I write this post on the penultimate day of our fortnight of fieldwork, though it’s only supposed to take ten days! As with all fieldwork in the UK we are at the mercy of the weather and so are constantly glued to a variety of weather forecasts, refreshing the pages periodically throughout the evenings.
Despite our weather woes, what we are doing is pretty cool. Vincent (post doc), Isobel (undergraduate) and I are collecting pollinator species on farms around the south of England to investigate the role of agri-environment schemes on disease transmission in pollinators. This project involves a large sampling strategy - sampling from flower margins planted on farms signed up to a higher level agri-environment agreement and on naturally occurring wild flowers on farms in entry level agreements (where wildflower mixes have not been sown for pollinators).
All of our study farms have demonstrated a vast diversity in their flora and fauna, with amazing wild flower meadows, hedgerows and scrubland. We have had the pleasure to work with some amazing farmers who are extremely dedicated to sustainable farming and conservation, many of them great characters. The flower meadows at our farm in Christmas Common were a particular highlight. This farm has been working closely with the agronomist Marek Nowakowski from the Centre of Ecology and Hydrology for the past 15 years to develop several fantastic flower meadows (details for his work on the agricultural landscape with Richard Pywell can be found here), providing excellent forage for bumblebees, such as Bombus hortorum (the garden bumblebee), B. lapidarius (the red-tailed bumblebee) and B. terrestris (the buff-tailed bumblebee), as well as many of their respective cuckoo bumblebee species.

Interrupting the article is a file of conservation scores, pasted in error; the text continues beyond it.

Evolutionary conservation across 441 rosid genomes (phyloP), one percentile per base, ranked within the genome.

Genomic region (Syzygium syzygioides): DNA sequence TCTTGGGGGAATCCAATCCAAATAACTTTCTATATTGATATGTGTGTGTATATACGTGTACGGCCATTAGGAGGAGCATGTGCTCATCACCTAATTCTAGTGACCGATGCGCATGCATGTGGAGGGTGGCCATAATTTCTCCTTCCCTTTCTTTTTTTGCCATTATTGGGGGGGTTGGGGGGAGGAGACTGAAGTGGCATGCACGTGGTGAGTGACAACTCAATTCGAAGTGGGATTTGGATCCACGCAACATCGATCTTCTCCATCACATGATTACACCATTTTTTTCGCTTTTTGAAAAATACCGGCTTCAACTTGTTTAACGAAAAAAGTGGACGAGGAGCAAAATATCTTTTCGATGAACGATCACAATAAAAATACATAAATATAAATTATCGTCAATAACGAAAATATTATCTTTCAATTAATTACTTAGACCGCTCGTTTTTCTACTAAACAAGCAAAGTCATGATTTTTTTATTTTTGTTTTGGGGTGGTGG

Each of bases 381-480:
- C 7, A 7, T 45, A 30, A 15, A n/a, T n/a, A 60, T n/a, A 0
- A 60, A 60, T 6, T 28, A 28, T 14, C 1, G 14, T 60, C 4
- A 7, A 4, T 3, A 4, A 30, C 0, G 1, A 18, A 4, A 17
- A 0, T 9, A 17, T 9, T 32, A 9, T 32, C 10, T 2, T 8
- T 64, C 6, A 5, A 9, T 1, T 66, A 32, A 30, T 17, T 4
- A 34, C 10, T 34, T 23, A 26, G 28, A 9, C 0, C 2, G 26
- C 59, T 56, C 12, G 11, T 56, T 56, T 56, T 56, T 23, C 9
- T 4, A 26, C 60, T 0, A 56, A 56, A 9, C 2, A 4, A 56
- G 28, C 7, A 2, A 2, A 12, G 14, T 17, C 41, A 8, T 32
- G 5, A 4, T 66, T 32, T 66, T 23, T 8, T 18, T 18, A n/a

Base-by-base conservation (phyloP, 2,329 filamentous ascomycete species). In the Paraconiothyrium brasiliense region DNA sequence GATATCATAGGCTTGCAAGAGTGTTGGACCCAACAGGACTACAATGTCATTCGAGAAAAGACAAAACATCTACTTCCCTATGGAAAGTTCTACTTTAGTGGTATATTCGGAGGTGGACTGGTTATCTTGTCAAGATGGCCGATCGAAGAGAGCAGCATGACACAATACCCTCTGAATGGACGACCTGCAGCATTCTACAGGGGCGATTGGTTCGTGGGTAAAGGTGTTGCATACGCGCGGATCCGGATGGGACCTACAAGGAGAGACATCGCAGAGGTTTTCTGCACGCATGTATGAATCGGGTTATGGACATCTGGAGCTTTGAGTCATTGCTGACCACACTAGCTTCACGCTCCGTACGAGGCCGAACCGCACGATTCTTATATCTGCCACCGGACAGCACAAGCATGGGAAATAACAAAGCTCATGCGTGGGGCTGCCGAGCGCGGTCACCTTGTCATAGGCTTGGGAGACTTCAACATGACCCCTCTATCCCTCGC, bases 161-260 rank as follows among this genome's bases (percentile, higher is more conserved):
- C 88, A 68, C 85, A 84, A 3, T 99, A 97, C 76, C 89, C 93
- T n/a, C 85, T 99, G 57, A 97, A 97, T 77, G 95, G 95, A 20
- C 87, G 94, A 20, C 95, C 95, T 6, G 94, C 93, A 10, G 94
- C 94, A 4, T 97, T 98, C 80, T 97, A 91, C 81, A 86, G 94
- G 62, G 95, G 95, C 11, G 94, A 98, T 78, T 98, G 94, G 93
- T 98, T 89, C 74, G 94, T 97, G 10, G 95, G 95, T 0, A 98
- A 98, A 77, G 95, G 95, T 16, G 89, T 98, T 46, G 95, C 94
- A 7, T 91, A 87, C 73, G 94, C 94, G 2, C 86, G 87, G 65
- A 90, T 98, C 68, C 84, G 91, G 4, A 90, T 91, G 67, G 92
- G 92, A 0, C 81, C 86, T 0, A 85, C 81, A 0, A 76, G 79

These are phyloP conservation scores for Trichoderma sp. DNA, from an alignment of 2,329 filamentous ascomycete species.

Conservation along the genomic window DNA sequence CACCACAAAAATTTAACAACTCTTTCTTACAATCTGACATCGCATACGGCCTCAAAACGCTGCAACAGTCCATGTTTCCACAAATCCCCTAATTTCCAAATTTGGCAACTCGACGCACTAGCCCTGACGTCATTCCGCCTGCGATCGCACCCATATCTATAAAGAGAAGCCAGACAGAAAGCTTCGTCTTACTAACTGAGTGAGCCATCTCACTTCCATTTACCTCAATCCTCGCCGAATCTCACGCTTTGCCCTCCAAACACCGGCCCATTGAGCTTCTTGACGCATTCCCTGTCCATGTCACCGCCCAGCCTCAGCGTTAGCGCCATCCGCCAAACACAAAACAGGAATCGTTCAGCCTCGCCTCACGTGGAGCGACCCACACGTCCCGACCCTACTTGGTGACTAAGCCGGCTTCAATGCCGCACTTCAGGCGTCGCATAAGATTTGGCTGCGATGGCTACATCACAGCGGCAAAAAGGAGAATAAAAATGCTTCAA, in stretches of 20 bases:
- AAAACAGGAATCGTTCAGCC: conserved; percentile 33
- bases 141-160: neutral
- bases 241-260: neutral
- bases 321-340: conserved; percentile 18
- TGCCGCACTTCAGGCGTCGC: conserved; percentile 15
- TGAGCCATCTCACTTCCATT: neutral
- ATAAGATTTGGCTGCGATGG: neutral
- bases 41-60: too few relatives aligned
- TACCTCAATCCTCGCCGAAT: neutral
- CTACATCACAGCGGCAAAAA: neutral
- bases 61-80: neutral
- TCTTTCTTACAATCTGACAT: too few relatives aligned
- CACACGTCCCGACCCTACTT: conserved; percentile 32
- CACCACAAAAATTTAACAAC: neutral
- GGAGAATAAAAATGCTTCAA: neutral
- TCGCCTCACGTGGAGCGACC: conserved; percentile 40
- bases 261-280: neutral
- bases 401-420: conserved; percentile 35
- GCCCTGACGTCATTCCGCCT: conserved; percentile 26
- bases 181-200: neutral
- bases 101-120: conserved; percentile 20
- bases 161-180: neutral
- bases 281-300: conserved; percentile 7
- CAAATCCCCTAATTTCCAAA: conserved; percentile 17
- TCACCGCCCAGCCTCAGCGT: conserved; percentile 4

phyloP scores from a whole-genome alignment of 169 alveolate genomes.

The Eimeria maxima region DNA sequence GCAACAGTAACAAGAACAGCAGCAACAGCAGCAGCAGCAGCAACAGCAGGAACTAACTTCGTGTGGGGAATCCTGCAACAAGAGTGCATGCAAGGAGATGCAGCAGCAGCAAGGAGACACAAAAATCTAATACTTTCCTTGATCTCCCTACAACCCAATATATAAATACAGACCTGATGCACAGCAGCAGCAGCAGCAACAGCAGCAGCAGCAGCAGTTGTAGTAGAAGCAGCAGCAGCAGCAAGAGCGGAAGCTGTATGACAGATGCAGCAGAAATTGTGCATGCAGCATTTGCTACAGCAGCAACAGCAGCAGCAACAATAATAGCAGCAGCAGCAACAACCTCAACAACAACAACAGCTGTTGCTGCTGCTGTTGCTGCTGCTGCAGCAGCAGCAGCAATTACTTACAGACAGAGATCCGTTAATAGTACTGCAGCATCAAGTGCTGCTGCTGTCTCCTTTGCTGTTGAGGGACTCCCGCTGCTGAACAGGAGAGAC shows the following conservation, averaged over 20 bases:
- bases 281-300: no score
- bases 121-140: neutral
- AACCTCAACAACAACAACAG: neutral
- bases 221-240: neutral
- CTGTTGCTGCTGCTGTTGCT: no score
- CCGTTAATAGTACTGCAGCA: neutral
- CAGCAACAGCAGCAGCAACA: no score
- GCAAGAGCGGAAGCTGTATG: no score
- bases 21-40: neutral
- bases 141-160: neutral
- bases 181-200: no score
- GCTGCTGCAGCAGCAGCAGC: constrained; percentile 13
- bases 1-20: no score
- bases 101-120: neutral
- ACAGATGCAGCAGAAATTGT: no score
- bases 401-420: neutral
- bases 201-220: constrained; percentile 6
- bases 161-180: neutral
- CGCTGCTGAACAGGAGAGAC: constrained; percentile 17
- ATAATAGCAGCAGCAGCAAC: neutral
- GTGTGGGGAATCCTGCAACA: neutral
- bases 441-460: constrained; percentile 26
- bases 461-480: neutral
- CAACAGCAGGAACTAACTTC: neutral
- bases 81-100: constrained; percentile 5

This is not to say that non-agri farmers didn’t offer their fair share of exciting species and habitats. We’ve found that wild comfrey and thistle provide excellent forage for bumblebees. Honeybees were often seen on umbellifers, bramble and also robbing nectar from field bean flowers.
Personally, it’s wasn’t always amazing, awe inspiring, fun fieldwork. Unfortunately I am part of the 1 in 4 with allergies to grass pollen. Now working in Penryn, Cornwall as I usually do, this is not a problem; our county lacks any large area of grassland. However, many of our field sites lie in vast swathes of grassland. This makes fieldwork for this particular month quite uncomfortable. However, with anti-histamines in hand, nasal sprays, hat, sunglasses and a technological advancement suggested by Vincent - a face mask - the fieldwork was much more enjoyable.
The next step is to transport our samples back to Penryn for the task of RNA extraction, and then the really interesting stuff starts. What viruses do our bees have? Will we discover any new viruses? Previous research carried out by Tom Wood at Sussex University suggests that flower margins significantly increases the abundance and diversity of pollinators on farms. We hypothesise that the increase in abundance and diversity of pollinators highlighted by Tom may also increase disease transmission between pollinators. We aim to identify whether flower margins increase transmission of viruses between pollinator species, who transmits diseases to whom, and are there any new pollinator viruses out there. Further questions relating to flower morphology and the persistence of viruses in flowers are being addressed in lab and semi-field experiments with our collaborators at Royal Holloway and East Malling Institute.